Wednesday, July 22, 2015

When workers first set
eyes on the previously forgotten tunnels beneath the White Cliffs of
Dover—dubbed the Fan Bay Deep Shelter—they were in for a historic
surprise. The location, which  opened back up yesterday for the first
time in 40 years, preserved artifacts and graffiti that had been left over
from the shelter's heyday during World War II. The passageways, which
only took 100 days to carve out, were used to camouflauge German shipping
activity within the area. The only thing older than the tunnels on-site are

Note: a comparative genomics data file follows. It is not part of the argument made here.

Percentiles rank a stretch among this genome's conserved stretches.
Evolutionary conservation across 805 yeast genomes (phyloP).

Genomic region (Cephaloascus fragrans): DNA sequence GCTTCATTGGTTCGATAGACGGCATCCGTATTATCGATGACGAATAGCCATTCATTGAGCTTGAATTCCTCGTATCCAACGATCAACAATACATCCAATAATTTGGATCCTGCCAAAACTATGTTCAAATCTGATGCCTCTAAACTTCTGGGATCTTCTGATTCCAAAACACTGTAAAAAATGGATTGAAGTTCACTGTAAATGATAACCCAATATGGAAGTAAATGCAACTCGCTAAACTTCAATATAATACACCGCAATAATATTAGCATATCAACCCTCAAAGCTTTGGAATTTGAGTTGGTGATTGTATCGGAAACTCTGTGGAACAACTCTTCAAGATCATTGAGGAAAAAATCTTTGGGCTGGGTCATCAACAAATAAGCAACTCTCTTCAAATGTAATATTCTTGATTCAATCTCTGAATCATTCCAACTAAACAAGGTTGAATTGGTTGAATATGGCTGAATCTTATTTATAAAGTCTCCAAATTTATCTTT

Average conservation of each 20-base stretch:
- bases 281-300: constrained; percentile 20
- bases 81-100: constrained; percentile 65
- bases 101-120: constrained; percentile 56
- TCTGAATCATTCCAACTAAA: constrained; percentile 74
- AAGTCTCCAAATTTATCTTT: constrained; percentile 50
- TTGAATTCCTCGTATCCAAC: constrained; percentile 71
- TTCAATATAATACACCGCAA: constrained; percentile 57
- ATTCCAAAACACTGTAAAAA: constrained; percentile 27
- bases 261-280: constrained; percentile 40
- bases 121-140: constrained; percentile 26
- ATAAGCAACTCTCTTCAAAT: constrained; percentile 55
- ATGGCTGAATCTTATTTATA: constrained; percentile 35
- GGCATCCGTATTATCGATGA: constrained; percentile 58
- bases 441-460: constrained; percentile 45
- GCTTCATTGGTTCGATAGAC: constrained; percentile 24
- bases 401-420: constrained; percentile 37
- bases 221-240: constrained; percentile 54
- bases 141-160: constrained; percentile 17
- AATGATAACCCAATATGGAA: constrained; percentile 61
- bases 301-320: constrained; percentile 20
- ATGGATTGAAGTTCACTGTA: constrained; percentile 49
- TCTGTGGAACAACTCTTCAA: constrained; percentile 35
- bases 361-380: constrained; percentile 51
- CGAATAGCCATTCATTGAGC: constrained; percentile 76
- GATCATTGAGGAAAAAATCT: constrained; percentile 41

two sound mirrors from World War I—concrete devices used to detect early
signs of approaching enemies. All together, the passageways take up 3,500
square feet, which were frequented by as many as 190 men in its prime. The
underground maze was put out of commision in the 1950s, but wasn't fully
abandoned—read: filled in with rubble and sand—until the 1970s. To get
the space ready for the public, more than 100 tons of debris was removed from
the site. It took 50 people (a mix of volunteers, mine consultants,
engineers, geologists, and archaelogists) 3,000 hours to ready the tunnels.
 The area will now host visitors daily until September 6th and then on
weekdays through the end of September. Erika Owen is the Audience
Engagement Editor at Travel + Leisure.  Follow her on Twitter and
Instagram at @erikaraeowen.
More good reads from T+L:
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• 40 Reasons to Travel Now Did you enjoy
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